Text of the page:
My apologies to anyone who is offended by today's post. It's, well, vulgar and rude but oh so funny--at least to me in my current rather punchy mood--and probably not suitable for the workplace. You have been warned.
I've been thinking about hell lately. Not the afterlife Hell, immortalized in Dante's delightful Inferno, which is inhabited by sinners and consists of 12 levels of eternal torture, a frozen lake, and Satan with Judas in his mouth.
No, I've been thinking about rather more amusing, lower-case hell that is unique and relative to each and every one of us right here in this life.
There's an old military joke that (loosely paraphrased by me) goes something like this.
An Army soldier in a foxhole says, "This sucks."
An Army Ranger in a foxhole in the rain says, "This sucks. I love it."
A Special Ops soldier in a foxhole in the rain with lightning striking all around laughs and says, "I want it to suck MORE!"
An Air Force aviator in a hotel room, futilely pushing buttons on a broken television remote, says, "This really sucks!"
This joke is funny because it's true.
We all have a different definition of hell on earth. Some of us deal with hells that make Dante's look like it was written by Dr. Seuss. Serious physical or mental illness, tragic losses, war, famine, accidents, natural disasters...these real-life hells might make us wish we were in Dante's Hell instead. Swirling around in a tornado or floating in the River Phlegethon with murderers might seem a walk in the park by comparison.
Others of us are truly fortunate enough to deal with hells that are, quite frankly, funny. We might act like they are hellish situations, but, truth be told, we're just whiny spoiled brats.
Those are the hells I've been thinking about. The funny ones exaggerated by hyperbole that help us keep things in perspective.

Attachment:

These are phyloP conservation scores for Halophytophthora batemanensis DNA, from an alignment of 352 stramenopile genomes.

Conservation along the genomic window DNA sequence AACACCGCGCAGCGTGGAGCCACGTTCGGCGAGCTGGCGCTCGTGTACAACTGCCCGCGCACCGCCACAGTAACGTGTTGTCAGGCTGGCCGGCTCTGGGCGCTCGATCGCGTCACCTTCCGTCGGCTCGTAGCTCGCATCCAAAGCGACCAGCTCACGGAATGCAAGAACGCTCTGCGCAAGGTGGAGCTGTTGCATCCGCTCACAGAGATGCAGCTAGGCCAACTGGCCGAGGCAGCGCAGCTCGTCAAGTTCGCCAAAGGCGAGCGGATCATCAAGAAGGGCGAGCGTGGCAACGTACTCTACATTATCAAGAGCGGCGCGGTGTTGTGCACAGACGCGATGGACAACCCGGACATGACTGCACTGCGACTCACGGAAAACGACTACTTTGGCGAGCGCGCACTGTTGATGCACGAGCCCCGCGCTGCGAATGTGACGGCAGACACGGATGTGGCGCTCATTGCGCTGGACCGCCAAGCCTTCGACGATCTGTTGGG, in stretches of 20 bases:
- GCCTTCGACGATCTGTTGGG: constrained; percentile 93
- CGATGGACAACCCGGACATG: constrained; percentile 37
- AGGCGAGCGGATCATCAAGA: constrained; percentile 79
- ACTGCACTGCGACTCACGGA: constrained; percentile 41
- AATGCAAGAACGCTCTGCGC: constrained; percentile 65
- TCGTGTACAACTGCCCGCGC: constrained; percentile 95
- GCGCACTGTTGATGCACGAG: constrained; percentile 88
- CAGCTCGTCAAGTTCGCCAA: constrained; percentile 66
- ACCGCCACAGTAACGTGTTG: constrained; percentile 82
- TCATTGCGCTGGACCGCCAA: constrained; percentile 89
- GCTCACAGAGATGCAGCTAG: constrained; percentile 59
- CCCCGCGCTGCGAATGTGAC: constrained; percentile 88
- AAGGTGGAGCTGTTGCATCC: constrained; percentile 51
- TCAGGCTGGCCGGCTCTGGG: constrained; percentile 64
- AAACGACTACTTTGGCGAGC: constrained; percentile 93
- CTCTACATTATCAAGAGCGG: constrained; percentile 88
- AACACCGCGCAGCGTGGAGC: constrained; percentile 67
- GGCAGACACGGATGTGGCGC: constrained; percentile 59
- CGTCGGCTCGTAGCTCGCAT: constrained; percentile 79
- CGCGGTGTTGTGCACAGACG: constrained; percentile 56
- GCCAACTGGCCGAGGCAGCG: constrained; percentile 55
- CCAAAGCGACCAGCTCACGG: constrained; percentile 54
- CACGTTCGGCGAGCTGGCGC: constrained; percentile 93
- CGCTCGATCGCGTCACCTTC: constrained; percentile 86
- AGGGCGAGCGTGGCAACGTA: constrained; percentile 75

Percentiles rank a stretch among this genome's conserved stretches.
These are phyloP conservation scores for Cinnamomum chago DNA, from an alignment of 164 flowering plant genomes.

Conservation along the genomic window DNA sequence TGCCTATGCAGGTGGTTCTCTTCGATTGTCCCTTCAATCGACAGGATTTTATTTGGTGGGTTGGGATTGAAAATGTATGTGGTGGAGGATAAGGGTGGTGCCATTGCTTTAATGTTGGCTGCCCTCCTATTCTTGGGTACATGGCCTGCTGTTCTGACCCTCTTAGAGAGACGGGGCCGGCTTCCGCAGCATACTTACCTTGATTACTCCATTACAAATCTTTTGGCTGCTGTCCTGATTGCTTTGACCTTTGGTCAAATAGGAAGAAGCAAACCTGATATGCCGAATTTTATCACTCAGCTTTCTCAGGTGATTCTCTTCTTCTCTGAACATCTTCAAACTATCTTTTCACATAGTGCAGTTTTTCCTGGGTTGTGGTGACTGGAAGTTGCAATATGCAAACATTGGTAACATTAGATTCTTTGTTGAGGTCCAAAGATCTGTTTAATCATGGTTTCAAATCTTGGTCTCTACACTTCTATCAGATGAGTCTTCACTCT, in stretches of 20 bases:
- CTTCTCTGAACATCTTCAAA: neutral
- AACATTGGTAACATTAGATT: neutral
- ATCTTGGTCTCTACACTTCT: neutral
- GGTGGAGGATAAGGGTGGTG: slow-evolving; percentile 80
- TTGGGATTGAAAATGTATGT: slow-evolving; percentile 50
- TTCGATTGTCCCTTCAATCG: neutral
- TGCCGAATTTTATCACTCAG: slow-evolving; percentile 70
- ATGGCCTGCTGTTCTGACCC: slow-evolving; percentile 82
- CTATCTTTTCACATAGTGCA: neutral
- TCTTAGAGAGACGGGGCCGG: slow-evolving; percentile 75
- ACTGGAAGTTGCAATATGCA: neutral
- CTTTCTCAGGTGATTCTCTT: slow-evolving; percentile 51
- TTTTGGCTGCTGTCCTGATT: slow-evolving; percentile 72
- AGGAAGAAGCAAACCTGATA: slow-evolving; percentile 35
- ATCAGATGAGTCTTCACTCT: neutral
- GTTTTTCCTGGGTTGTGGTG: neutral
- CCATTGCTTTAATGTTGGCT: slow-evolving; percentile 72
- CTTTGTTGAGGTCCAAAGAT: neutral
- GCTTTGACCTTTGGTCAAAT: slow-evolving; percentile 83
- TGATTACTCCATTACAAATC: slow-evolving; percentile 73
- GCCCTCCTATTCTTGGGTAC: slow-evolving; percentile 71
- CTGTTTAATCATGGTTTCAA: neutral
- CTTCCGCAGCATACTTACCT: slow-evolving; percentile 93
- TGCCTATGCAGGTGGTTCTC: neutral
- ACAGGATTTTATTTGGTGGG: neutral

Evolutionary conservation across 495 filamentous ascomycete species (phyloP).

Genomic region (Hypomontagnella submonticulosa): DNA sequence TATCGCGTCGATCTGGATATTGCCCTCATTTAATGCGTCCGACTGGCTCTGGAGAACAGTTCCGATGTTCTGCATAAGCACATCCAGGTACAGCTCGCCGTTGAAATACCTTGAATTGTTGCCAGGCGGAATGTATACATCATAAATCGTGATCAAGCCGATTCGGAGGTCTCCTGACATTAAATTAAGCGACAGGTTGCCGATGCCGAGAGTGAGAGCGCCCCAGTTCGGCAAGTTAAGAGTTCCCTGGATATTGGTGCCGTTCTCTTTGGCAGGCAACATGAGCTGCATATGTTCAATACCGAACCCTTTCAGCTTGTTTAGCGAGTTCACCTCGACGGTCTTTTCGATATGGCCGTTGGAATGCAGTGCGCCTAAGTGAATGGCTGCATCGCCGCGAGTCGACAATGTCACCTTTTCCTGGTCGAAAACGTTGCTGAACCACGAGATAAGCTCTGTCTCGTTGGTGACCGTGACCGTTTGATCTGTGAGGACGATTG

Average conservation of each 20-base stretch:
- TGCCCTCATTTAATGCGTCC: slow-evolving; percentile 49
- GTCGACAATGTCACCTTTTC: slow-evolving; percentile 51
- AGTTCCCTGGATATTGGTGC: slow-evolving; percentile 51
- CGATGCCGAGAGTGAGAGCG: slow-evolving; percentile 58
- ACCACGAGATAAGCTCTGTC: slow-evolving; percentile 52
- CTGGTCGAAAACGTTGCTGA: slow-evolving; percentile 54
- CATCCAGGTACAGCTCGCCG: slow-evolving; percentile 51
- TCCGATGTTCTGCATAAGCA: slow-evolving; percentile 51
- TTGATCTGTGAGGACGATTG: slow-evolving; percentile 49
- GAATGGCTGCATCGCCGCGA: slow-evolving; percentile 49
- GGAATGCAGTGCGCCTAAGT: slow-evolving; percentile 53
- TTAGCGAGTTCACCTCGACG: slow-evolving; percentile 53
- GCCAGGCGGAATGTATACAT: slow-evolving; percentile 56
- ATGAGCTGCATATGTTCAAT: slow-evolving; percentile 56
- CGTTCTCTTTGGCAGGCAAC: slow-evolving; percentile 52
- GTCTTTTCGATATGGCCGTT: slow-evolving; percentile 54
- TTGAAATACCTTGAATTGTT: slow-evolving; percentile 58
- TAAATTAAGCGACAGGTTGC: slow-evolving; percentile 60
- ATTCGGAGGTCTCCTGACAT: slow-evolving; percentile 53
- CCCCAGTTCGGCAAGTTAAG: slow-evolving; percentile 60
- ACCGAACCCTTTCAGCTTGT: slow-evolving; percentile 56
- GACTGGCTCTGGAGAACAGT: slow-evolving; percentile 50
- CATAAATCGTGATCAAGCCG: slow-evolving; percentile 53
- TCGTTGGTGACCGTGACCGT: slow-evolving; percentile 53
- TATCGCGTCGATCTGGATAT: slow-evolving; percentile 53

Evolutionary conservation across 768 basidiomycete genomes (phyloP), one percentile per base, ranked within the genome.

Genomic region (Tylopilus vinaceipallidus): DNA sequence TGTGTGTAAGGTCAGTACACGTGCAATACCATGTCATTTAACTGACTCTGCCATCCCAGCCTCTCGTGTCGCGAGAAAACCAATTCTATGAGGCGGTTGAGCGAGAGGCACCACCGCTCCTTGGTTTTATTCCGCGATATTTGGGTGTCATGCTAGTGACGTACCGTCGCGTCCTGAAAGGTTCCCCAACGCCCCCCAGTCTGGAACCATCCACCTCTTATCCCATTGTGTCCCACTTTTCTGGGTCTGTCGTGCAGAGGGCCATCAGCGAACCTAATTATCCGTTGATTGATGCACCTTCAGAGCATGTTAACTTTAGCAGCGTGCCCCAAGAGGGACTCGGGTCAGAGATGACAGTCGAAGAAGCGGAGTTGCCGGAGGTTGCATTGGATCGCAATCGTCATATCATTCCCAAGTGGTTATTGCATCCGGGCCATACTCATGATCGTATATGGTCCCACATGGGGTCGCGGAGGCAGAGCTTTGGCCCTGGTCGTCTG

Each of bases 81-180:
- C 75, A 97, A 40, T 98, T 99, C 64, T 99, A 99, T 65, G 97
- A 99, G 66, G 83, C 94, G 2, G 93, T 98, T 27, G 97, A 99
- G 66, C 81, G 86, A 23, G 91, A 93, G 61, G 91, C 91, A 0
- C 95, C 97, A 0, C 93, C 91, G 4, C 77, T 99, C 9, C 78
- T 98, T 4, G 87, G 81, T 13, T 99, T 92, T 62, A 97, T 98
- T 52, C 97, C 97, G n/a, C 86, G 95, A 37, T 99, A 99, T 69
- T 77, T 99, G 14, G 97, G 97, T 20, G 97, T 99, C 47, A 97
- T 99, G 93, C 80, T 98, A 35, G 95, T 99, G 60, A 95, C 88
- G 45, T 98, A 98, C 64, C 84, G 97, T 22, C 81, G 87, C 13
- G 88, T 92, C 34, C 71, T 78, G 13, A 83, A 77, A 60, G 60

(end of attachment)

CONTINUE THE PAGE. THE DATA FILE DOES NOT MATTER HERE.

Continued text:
Years ago, when Jack was three years old, we were going to the mall on an extremely windy day. The rest of the family had been watching Harry Potter movies, but I didn't think Jack had paid that much attention to them. When I opened the car door to transfer Jack from his car seat to the stroller, he proved just how much he had absorbed when a blast of cold air hit his face, and he said, in perfect imitation of Ron Weasley:
I did what every mother in the whole wide world would do at a teachable moment like that.
Like Carol Burnett.
And when I stopped laughing, I tried to convince him "we don't say that." But it was too late.
When Nick had the worst day of his life (I think he was nine years old), it was because he had to get a haircut. Worst. Day. Of. His. Life. He was in aitch-eee-double-toothpicks, I tell ya.
Have you ever watched the television show Dirty Jobs? Mike Rowe, the show's host, tackles the worst, dirtiest, nastiest, smelliest jobs that keep the rest of us comfortable, sanitary, and fed. On one show, he visited a farm (pigs or turkeys, take your pick as I can't remember), and as he and the owner walked into a building full of smelly animals, Mike exclaimed, "Oh, what fresh hell is this?"
The kids and I can relate. No fewer than four skunks have recently committed suicide on our route to school. Morning and afternoon, Jack, who is particularly sensitive to smells, complains that the skunks should be hibernating, not getting run over and ruining his day.
Blustery days and hair cuts, stinky animals and broken remotes. If only life never got any more hellish than that, it would be perfect.
But my ulterior motive for all of this talk about hell is merely to set up the funniest thing I've seen on Pinterest in weeks. You might say it's the best funny hell ever.
wait for it...
Yep. Dante can keep his Inferno. I want one of these. It would make that "special" time of the month so much funnier, don't you think? It's certainly better than the Always "Have a Happy Period" campaign that turns menstruating women into justifiably homicidal maniacs.
Happy period my patootie.
I'd like to see the Special Ops dude deal with this particular hell. Tell me, girls, don't you think he'd be whining then?
Oh, bloody hell, YES!